Light of Kelad
My man got me this wonderful piece of engineering junk and together we collaborated and created what we think is an amazing piece of artwork and lighting that resulted in the Light of Kelad (Dalek spelt backward as it has a Dr. Who-ee thing going on with it).
Here is what it looked like before ...
Originally it was a flame can combustion chamber from a Russian Aircraft Soloviev D-30KU-154 Jet Engine but now it's a sculpture by day and a magical light display at night.
Own a piece of aviation history with a truly remarkable table lamp.
A little background ....
The Soloviev D-30 is a Soviet two-shaft low-bypass turbofan engine, officially referred to as a “bypass turbojet.” Fitted to Tupolev Tu-154M airliners.
The Tupolev Tu-154 (NATO reporting name: Careless) is a three-engine medium-range narrow-body airliner designed in the mid-1960s and manufactured by Tupolev. A workhorse of Soviet and (subsequently) Russian airlines for several decades, it carried half of all passengers flown by Aeroflot and its subsidiaries (137.5 million/year or 243.8 billion passenger km in 1990), remaining the standard domestic-route airliner of Russia and former Soviet states until the mid-2000s. It was exported to 17 non-Russian airlines and used as head-of-state transport by the air forces of several countries.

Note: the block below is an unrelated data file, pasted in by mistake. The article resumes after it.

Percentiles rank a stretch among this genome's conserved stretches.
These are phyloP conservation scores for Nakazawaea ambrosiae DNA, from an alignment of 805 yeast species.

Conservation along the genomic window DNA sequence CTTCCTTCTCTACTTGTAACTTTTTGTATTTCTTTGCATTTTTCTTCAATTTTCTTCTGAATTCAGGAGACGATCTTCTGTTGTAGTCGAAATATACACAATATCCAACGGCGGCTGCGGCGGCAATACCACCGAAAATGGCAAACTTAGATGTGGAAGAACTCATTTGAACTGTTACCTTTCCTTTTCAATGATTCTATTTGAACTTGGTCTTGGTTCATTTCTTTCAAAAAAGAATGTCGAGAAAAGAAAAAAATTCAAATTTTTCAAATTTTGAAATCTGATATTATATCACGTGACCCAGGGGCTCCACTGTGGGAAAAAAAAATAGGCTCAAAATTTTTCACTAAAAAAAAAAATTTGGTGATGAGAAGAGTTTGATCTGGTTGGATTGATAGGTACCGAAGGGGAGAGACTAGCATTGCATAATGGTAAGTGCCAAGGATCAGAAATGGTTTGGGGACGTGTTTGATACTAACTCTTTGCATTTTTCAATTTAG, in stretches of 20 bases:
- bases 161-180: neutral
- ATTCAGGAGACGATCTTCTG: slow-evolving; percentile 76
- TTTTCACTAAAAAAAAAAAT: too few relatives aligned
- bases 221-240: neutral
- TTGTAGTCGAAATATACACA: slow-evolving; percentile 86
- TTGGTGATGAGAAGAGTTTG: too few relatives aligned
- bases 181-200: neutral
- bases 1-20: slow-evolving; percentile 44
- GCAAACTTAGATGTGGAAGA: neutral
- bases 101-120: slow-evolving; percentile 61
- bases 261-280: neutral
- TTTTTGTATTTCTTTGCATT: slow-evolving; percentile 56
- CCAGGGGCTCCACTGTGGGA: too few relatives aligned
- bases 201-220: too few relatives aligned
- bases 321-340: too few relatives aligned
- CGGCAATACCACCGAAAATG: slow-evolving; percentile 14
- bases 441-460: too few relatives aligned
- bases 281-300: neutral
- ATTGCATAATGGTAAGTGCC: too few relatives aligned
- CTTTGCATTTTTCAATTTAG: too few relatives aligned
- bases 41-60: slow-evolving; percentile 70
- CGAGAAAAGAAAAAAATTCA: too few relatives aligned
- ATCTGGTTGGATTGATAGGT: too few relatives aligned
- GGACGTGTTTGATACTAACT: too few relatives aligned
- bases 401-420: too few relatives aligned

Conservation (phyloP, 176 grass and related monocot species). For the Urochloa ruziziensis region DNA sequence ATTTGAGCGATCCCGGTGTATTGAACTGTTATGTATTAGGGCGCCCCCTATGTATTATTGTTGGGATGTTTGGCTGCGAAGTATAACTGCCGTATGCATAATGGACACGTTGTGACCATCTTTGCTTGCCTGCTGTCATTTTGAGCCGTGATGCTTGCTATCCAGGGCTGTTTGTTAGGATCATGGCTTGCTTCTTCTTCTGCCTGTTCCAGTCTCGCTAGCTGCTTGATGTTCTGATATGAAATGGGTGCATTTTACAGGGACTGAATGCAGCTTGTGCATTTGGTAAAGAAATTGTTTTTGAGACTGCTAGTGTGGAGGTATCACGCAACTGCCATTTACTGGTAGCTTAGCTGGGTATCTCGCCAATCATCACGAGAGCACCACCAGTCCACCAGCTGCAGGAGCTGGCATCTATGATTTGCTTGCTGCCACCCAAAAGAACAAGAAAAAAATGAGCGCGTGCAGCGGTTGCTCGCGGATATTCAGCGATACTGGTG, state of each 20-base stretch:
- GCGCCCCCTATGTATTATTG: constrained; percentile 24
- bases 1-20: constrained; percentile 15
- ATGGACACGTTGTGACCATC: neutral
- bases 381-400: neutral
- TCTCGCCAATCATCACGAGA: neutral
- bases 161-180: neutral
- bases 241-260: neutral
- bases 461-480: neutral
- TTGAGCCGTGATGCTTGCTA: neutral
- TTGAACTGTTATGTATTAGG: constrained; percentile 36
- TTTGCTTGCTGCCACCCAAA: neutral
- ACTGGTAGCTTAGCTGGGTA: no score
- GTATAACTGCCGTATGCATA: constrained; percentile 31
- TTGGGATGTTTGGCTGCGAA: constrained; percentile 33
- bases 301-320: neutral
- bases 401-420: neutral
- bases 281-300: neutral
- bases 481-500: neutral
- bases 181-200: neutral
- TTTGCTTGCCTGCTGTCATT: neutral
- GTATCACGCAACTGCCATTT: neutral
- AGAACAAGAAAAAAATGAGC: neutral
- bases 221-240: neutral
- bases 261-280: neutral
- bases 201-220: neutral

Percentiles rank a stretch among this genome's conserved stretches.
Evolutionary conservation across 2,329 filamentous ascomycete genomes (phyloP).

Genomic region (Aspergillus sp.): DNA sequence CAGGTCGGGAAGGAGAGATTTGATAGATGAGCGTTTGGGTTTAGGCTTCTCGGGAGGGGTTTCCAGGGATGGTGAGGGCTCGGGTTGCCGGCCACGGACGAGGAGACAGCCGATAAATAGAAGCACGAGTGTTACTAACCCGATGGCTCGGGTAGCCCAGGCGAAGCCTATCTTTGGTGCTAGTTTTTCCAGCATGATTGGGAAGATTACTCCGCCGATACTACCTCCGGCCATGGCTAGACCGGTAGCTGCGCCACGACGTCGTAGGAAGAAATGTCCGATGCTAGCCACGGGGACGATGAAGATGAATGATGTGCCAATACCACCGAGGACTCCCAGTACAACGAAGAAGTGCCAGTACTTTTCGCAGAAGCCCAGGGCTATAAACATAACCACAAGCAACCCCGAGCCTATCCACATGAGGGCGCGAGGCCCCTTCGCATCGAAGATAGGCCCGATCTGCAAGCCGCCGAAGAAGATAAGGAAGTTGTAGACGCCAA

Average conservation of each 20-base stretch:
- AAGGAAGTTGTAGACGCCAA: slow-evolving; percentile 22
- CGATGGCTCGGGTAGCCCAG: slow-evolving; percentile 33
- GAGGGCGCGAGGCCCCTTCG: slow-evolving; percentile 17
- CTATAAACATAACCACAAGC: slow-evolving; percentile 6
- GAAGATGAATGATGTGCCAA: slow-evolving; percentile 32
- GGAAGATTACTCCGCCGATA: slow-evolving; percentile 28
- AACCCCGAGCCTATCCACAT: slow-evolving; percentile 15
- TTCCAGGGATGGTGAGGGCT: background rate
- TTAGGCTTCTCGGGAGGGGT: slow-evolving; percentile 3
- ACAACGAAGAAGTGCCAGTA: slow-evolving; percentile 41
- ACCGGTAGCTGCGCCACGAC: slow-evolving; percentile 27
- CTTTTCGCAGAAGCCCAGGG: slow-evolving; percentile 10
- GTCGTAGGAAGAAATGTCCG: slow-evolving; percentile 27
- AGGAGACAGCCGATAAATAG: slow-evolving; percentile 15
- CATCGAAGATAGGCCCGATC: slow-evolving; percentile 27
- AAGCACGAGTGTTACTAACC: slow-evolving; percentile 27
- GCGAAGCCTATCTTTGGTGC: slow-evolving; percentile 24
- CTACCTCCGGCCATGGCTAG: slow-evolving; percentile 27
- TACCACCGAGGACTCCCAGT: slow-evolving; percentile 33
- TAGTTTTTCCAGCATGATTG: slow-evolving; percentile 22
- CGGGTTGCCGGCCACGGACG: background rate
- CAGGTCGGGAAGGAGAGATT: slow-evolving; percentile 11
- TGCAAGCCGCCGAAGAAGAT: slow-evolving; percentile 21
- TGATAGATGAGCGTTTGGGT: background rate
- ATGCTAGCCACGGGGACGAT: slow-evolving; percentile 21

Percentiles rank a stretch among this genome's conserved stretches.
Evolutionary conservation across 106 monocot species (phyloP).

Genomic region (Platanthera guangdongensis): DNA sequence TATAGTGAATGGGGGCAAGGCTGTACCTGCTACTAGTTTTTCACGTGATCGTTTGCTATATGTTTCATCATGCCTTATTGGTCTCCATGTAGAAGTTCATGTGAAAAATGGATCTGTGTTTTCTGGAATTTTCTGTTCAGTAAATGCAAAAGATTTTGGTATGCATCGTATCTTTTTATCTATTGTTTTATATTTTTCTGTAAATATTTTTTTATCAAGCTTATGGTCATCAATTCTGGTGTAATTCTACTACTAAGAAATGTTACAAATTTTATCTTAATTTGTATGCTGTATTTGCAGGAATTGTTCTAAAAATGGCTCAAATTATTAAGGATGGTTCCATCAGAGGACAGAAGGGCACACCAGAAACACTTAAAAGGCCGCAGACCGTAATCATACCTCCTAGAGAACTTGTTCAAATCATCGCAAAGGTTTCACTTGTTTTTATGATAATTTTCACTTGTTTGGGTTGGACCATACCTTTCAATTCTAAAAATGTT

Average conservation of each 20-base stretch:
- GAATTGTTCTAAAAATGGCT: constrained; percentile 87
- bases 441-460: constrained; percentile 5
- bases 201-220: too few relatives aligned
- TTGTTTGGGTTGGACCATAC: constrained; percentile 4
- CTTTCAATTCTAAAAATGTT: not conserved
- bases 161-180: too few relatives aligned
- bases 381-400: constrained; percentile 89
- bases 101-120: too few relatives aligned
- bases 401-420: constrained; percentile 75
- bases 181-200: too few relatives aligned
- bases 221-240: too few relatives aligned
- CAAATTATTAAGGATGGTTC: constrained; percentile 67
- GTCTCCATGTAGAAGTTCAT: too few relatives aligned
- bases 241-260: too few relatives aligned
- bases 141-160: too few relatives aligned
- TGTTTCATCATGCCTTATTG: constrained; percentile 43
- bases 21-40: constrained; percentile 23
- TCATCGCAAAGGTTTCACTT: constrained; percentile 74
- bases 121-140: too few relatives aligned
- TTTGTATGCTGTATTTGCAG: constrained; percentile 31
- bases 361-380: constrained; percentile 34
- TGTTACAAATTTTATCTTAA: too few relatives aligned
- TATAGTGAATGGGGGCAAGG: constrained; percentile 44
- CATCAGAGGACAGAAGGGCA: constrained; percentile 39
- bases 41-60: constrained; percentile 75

With a cruising speed of 975 kilometres per hour (606 mph), the Tu-154 is one of the fastest civilian aircraft in use and has a range of 5,280 kilometres (3,280 mi). Capable of operating from unpaved and gravel airfields with only basic facilities, it was widely used in the extreme Arctic conditions of Russia’s northern/eastern regions where other airliners were unable to operate. Originally designed for a 45,000 hr service life (18,000 cycles) but capable of 80,000 hrs with upgrades, it is expected to continue in service until 2016, although noise regulations have restricted flights to western Europe and other regions.
In January 2010, Russian flag carrier Aeroflot announced the retirement of its Tu-154 fleet after 40 years, with the last scheduled flight being Aeroflot Flight 736 from Ekaterinburg to Moscow on 31 December 2009. The last scheduled public passenger flight took place in May 2015 when Belavia as the last airline worldwide retired their remaining Tu-154s from scheduled services. Since then, the type is only used for military and charter operations.